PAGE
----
Ann Arbor Review

INSIDE THIS ISSUE:

Bilall Maliqi
Duane Locke
Eddie Awusi
Silvia Scheibli
Amit Parmessur
Lyn Lifshin
Juan Hongi
Shutta Crum
Peycho Kanev
Fahredin Shehu
Lana Bella
Laszlo Slomovitz
Abdulrahman M Abu-  yaman
Elisavietta Ritchie
Michelle Bailat-Jones
Keith Moul
Aneek Chatterjee

Tom Evans
Robert Nisbet
Paul B. Roth
Alex Ferde
Alan Britt

Richard Gartee
Karyn M. Bruce

Ali Znaidi
Running Cub
John Grey

Jennifer Burd
Fred Wolven

Helen Gyigya


Ann Arbor Review

is an independent

International Journal & ezine

Copyright (c) 2018 Francis Ferde
All rights revert back to each poet.
--editor / Southeastern Florida
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AAR history note:  in print 1967 - 1980.  Irregular publications 1980 - 2004.  As ezine 2004 - present. Most of 51 years all together....

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staff:
Francis Ferde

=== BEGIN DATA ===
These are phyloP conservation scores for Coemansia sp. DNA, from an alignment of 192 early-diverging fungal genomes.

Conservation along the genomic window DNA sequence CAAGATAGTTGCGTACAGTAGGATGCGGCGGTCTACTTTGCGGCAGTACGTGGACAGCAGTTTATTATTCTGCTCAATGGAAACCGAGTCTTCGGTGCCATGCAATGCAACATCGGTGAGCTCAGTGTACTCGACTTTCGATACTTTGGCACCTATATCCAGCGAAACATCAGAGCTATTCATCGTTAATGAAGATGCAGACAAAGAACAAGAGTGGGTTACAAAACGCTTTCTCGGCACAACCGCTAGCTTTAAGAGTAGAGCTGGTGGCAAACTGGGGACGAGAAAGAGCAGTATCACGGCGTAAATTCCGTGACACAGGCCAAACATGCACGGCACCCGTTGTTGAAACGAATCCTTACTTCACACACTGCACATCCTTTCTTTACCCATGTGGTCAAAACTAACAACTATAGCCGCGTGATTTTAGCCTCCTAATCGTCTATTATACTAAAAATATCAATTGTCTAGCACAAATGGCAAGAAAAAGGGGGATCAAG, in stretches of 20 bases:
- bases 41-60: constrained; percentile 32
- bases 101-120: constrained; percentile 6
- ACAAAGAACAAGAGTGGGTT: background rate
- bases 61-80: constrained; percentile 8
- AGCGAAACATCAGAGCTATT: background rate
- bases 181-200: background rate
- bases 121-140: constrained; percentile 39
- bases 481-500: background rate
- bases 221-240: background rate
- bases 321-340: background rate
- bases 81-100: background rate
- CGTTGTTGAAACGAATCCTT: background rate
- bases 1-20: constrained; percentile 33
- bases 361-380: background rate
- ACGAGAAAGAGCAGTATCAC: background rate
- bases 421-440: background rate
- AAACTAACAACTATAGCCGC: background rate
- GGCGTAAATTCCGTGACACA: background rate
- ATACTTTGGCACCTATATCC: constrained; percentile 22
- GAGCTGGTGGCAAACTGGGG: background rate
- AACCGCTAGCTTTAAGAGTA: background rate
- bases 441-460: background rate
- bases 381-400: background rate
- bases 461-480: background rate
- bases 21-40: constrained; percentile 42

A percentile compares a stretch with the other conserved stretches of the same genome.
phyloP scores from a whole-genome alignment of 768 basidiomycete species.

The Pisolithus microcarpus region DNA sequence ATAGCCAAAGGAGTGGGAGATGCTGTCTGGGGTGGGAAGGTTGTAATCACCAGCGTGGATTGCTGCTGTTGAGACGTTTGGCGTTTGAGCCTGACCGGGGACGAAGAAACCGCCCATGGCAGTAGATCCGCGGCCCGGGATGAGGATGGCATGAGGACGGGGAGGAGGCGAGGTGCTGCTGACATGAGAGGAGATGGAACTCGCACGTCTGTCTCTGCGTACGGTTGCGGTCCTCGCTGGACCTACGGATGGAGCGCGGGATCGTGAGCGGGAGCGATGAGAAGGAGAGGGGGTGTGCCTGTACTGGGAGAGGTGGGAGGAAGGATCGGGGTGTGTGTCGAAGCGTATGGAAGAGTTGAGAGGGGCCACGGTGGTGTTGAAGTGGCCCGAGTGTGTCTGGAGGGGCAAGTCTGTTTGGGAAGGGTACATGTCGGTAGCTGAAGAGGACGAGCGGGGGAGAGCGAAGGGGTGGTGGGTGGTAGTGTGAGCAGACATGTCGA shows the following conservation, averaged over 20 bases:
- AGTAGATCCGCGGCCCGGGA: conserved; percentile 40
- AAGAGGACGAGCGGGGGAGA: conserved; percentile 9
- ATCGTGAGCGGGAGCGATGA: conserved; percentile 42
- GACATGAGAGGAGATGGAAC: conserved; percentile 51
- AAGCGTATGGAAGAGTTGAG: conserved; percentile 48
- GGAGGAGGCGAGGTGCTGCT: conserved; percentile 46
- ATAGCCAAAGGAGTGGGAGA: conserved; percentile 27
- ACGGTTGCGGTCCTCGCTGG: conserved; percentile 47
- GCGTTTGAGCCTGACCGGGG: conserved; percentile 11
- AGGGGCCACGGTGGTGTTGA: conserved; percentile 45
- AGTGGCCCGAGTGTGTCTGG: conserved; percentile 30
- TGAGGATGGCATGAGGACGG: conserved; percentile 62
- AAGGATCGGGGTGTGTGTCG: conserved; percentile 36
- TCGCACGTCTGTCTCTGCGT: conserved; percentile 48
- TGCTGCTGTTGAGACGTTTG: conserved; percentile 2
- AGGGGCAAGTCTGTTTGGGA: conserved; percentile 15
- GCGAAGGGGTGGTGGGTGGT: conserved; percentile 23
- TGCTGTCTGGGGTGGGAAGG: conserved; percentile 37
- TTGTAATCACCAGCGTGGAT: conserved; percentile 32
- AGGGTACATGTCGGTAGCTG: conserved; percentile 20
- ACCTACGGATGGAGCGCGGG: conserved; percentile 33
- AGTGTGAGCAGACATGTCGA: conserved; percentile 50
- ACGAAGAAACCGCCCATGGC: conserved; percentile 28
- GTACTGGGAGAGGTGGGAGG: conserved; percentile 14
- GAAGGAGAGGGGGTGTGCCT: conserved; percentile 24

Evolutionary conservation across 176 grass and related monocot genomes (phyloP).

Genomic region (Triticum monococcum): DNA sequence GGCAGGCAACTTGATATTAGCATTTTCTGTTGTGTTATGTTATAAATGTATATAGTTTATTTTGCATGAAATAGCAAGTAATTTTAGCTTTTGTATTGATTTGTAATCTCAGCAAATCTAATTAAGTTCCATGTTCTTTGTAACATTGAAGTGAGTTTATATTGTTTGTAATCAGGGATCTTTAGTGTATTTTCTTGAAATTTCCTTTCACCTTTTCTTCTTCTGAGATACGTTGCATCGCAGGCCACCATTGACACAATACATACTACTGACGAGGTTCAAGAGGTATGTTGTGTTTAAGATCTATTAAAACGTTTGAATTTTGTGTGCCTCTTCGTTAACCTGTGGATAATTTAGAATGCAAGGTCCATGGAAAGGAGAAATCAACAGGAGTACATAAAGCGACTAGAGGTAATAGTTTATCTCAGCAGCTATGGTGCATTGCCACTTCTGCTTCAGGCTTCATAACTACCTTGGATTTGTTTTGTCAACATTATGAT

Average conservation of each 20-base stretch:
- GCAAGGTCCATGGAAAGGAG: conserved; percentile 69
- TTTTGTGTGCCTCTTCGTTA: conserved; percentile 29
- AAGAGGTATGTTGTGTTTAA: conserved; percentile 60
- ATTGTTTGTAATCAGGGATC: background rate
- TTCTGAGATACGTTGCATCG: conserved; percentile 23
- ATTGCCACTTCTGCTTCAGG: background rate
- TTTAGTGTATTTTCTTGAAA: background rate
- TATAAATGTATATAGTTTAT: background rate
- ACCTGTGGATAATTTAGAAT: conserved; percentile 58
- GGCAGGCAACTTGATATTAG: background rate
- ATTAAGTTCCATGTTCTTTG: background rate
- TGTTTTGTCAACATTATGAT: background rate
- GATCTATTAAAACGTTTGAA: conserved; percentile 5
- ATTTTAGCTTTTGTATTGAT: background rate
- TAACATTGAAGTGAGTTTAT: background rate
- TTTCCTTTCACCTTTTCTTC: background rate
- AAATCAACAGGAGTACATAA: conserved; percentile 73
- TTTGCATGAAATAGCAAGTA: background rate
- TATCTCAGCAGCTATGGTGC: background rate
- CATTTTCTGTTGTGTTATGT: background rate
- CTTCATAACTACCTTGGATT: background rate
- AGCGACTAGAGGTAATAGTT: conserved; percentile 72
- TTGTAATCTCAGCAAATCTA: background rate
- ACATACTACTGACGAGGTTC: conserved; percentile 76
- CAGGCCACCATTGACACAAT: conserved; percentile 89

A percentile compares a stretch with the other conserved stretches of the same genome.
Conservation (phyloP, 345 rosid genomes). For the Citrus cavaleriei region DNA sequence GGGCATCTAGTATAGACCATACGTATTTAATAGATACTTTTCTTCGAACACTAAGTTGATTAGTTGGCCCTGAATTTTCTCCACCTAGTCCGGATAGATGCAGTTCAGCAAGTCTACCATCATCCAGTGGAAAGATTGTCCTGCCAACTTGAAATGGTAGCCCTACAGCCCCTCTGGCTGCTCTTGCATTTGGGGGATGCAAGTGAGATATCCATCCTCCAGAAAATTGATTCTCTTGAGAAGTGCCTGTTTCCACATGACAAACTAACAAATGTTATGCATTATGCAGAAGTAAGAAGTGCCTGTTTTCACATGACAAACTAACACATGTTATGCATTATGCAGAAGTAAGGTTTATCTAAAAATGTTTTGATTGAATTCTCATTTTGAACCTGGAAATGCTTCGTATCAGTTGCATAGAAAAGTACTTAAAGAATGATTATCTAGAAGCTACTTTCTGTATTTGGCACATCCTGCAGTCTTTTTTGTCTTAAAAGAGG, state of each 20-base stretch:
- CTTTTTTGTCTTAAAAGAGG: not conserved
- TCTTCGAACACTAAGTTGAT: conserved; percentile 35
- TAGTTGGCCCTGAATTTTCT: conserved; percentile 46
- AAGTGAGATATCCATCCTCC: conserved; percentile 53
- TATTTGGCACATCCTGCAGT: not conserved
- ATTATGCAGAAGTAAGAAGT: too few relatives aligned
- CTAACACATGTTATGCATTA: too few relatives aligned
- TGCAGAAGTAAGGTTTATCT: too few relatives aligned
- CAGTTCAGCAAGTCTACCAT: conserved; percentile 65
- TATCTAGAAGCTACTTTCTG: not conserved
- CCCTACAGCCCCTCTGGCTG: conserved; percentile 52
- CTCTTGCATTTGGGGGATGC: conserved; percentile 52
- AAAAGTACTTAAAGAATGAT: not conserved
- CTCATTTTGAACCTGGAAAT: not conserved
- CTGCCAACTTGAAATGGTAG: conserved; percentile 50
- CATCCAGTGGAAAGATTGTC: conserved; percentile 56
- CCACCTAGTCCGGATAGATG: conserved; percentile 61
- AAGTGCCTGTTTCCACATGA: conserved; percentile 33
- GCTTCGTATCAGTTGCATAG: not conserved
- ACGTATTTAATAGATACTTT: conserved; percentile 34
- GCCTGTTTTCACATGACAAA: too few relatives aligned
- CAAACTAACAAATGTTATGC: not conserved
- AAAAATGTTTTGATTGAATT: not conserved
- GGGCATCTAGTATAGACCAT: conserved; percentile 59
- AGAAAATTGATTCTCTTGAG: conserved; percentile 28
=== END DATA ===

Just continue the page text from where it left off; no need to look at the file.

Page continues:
Silver Grey Fox
Running Cub
Fred Wolven


Submissions via e-mail:

poetfred@att.net

 

 

THE LAST I SAW OF HIM
               (for Roger, 1938-2018)

 . . . he was latching the gate.
 raised a hand, acknowledging
an ordinary day,
him,
a life,
his faith in the steadfastness of the bolt.
He on one side—me on the other.
Now, I find myself rising
from dreams in which my faith is tested.
I hug nightclothes close
and go barefoot,
moving through damp and dark.
I raise a hand—I test the latch.

 

FEARLESS

Thirteen’s my lucky number.
My friend prefers nineteen.
I always step on cracks,
while she jumps in between.

I don’t believe there is bad luck.
I simply have no fear.
Like when a horde of coal-black cats
pass by at night, I cheer!

But strange as this may sound--
I do believe in ghosts. It’s true!
For I’ve been dead a hundred years,
my friend’s been dead just twenty-two.



ME AND MY GHOST

They say I have a wandering spirit. If only it were so!

The little ghost won’t hear it when I tell him he must go.

Each night I cringe, as he gets started. He howls! Stomps! Slams my doors!

I’ve told him that the dead departed love to haunt the heathered moors.

But no! He will not go.


He says he likes my atmosphere; my dust, my chill, my vaulted halls.

He says he’s not a pioneer. He’s cozy here within my walls.

In truth, as lonely daylight looms, I’m glad he’ll not be pioneering.

When ghostly giggles fill my rooms—you know—that scamp can be endearing.

 

 

Shutta Crum, Ann Arbor, Michigan

 

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